Data Science students at the Paris Lodron University of Salzburg investigated the effects of climate change on biodiversity. The analysis of complex interrelationships requires cooperation between people in different fields of research. This not only applies to science, but also to research-led teaching.

In the joint seminar “Ecology & Statistics”, students from the Master’s programme “Data Science” worked extensively on long-term data series over the course of a semester. The students analysed numerous climate data and observations of butterflies from the Salzburg region and beetles from Western Europe, as well as water data from two Canadian lakes.

This course was created and led by researchers Arne Bathke, Wolfgang Trutschnig – both from the new Department of Artificial Intelligence and Human Interfaces – with Jan Christian Habel and Stephen Wickham from the Department of Environment & Biodiversity.

Interactive, practical study programme on “Global Change”

In the interactive, project-based study programme, the students were taught about the problems of global change. They learned about the challenges of analysing trends and correlations from heterogeneous and incomplete observation series over long periods.

The results obtained prove a significant change in climate and biodiversity. The data confirm a significant increase in the annual mean temperature over recent decades. These climate changes do not occur homogeneously across the year, but are particularly pronounced in months during winter and spring.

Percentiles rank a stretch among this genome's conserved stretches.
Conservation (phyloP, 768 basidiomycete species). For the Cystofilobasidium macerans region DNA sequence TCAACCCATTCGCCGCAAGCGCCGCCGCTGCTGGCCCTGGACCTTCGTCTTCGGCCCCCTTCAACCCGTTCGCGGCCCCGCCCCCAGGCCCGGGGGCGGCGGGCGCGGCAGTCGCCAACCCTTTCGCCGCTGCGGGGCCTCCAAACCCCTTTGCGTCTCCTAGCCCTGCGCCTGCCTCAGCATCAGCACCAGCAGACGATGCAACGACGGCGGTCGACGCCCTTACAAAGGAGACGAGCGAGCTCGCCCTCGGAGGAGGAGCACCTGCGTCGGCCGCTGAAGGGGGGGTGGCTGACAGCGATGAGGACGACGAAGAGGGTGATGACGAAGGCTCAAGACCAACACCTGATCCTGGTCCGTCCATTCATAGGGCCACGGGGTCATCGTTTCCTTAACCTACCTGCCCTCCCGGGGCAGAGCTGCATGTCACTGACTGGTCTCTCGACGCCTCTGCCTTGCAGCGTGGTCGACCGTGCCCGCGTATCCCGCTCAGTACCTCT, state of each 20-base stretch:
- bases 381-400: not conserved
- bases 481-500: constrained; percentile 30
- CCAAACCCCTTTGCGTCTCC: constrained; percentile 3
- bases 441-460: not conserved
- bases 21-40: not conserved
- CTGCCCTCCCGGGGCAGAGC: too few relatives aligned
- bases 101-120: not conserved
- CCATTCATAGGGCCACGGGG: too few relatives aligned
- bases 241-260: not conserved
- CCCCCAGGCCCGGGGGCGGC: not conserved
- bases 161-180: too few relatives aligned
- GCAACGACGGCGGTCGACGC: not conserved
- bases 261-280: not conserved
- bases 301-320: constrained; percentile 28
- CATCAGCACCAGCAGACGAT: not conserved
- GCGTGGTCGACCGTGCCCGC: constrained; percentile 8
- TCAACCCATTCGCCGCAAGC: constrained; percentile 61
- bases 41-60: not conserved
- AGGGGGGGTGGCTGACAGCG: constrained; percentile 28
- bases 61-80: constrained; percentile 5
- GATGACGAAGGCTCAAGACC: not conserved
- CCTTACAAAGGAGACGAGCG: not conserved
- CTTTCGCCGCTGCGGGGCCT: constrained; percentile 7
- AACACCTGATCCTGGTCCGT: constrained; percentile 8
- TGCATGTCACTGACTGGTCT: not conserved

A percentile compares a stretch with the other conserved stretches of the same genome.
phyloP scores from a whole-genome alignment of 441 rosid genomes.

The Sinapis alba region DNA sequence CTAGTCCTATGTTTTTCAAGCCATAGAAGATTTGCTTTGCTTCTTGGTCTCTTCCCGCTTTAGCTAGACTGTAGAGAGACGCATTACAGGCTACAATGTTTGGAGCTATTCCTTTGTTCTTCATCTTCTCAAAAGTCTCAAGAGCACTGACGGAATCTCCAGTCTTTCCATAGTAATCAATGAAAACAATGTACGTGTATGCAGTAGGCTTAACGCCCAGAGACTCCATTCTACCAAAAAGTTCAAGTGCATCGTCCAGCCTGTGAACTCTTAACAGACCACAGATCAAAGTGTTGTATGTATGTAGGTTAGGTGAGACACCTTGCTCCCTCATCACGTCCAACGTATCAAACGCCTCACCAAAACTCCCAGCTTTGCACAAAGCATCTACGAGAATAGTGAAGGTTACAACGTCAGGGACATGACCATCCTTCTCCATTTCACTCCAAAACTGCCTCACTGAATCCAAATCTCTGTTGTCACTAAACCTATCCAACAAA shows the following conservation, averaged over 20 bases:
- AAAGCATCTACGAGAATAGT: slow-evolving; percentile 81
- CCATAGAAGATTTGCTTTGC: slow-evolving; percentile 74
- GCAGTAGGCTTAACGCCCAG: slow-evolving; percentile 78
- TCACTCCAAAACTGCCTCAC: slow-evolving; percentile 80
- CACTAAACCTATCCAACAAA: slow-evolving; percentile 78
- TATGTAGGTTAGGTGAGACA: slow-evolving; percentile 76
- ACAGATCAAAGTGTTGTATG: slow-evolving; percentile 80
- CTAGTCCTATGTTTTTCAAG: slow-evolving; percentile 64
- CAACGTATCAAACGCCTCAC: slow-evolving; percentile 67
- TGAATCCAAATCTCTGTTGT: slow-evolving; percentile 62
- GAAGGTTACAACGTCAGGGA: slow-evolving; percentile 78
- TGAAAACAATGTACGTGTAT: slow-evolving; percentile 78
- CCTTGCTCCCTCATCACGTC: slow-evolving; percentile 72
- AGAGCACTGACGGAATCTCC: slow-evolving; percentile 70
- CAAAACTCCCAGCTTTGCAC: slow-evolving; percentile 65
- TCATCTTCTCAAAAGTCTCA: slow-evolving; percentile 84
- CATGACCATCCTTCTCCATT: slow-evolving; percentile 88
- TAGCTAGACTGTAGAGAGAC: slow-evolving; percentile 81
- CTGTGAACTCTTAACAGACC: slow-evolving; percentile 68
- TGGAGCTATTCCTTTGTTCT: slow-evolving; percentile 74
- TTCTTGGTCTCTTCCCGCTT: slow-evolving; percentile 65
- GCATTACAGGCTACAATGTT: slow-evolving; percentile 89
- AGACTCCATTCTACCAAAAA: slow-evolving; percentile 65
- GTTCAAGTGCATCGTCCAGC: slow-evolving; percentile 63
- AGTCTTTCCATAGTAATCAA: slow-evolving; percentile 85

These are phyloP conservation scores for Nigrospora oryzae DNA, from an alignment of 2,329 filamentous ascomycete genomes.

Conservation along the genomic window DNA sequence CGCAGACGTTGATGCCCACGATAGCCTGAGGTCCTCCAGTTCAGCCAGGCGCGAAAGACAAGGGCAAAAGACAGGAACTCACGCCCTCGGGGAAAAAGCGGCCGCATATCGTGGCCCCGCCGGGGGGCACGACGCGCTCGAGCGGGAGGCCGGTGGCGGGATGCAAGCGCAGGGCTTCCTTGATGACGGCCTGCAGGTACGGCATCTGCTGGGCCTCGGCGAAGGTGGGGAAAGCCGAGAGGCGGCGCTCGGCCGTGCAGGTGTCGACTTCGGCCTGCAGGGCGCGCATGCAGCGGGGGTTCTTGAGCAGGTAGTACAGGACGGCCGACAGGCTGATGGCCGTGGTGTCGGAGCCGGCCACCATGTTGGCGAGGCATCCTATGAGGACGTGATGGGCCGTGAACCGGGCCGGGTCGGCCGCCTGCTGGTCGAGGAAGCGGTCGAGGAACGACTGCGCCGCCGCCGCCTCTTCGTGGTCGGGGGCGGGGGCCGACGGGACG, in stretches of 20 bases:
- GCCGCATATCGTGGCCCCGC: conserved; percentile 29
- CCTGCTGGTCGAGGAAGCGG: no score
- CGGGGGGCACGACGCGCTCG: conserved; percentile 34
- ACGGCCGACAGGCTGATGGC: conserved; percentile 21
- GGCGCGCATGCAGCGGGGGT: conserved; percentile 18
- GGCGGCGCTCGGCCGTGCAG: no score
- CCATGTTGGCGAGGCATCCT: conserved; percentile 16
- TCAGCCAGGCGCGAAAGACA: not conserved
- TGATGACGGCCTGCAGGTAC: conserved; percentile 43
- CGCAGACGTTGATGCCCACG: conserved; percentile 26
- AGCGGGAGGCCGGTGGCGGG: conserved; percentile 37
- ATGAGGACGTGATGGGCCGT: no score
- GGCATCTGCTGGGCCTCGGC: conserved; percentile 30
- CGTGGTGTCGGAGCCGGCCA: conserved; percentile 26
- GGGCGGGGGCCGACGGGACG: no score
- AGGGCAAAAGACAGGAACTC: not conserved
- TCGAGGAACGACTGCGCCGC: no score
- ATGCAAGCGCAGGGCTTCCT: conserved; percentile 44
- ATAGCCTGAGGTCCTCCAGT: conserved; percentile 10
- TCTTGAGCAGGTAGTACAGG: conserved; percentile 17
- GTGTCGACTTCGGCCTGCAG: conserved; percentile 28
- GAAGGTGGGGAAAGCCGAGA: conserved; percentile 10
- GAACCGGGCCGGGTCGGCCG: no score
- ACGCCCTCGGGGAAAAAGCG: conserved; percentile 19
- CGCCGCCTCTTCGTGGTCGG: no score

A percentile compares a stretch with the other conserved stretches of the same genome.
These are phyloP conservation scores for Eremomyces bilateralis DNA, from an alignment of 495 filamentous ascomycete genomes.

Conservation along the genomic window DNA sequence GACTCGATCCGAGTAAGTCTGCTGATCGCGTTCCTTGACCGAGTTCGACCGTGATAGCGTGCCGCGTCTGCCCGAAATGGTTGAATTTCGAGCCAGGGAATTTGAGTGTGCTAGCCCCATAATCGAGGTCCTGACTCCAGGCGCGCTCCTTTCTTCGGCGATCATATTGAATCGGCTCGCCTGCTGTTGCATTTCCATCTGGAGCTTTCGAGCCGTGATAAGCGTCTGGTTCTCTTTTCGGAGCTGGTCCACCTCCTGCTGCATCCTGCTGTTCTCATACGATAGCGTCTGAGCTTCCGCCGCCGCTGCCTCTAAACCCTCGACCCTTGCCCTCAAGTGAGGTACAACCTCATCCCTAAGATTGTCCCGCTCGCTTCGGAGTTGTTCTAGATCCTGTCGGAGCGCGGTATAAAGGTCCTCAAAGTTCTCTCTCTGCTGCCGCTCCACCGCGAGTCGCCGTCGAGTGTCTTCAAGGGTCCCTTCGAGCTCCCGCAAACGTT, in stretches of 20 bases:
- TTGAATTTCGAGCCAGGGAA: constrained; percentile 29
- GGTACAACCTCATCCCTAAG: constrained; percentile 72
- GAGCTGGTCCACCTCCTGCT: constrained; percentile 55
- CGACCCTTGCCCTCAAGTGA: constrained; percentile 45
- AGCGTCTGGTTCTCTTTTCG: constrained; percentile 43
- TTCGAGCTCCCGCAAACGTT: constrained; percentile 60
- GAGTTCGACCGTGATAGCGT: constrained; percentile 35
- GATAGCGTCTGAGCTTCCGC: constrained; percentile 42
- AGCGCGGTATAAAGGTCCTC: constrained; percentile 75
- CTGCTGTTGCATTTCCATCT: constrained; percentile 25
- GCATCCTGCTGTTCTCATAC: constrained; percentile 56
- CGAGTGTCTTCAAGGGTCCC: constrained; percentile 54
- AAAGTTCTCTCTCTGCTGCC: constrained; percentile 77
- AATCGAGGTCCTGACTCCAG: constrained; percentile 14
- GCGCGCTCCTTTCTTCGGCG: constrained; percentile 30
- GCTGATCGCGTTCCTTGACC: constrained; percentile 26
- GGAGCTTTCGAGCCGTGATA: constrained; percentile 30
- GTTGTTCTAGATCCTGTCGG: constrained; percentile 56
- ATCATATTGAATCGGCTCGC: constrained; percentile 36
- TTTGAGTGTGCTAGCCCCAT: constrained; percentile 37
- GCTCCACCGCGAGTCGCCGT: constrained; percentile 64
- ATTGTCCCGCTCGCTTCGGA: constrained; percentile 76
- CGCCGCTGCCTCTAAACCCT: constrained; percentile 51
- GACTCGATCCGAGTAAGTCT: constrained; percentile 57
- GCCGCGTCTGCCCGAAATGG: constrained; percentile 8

Change in biodiversity

Biodiversity is also undergoing a transformation. Butterflies are migrating to higher altitudes in the Salzburg mountains, and beetle species from Western Europe are appearing earlier in the year. Some species are disappearing completely, while new species – coming from the south – are colonising in our latitudes. The students were able to show how rapidly climate and biodiversity are changing – everything is in flux!

A collaboration of scientists from different disciplines is a great asset – for all those involved, students and course leaders alike. Further, valuable evidence emerged that proves the rapid pace of global change. The results will be presented at the prestigious Forum Anthropozän in the summer.


Forum Anthropozän:

Course leader contact details:

Univ.-Prof. Dr. Jan Christian Habel

Univ.-Prof. Dr. Arne Bathke

Lycaena helle, der Blauschillernde Feuerfalter

Univ.-Prof. Dr. Jan Christian Habel

Paris Lodron University of Salzburg | Department of Environment & Biodiversity

Hellbrunnerstrasse 34 | A-5020 Salzburg

Email to Univ.-Prof. Dr. Jan Christian Habel

Photo: Lycaena helle, the Violet Copper, is strongly affected by global warming | © Patrick Gros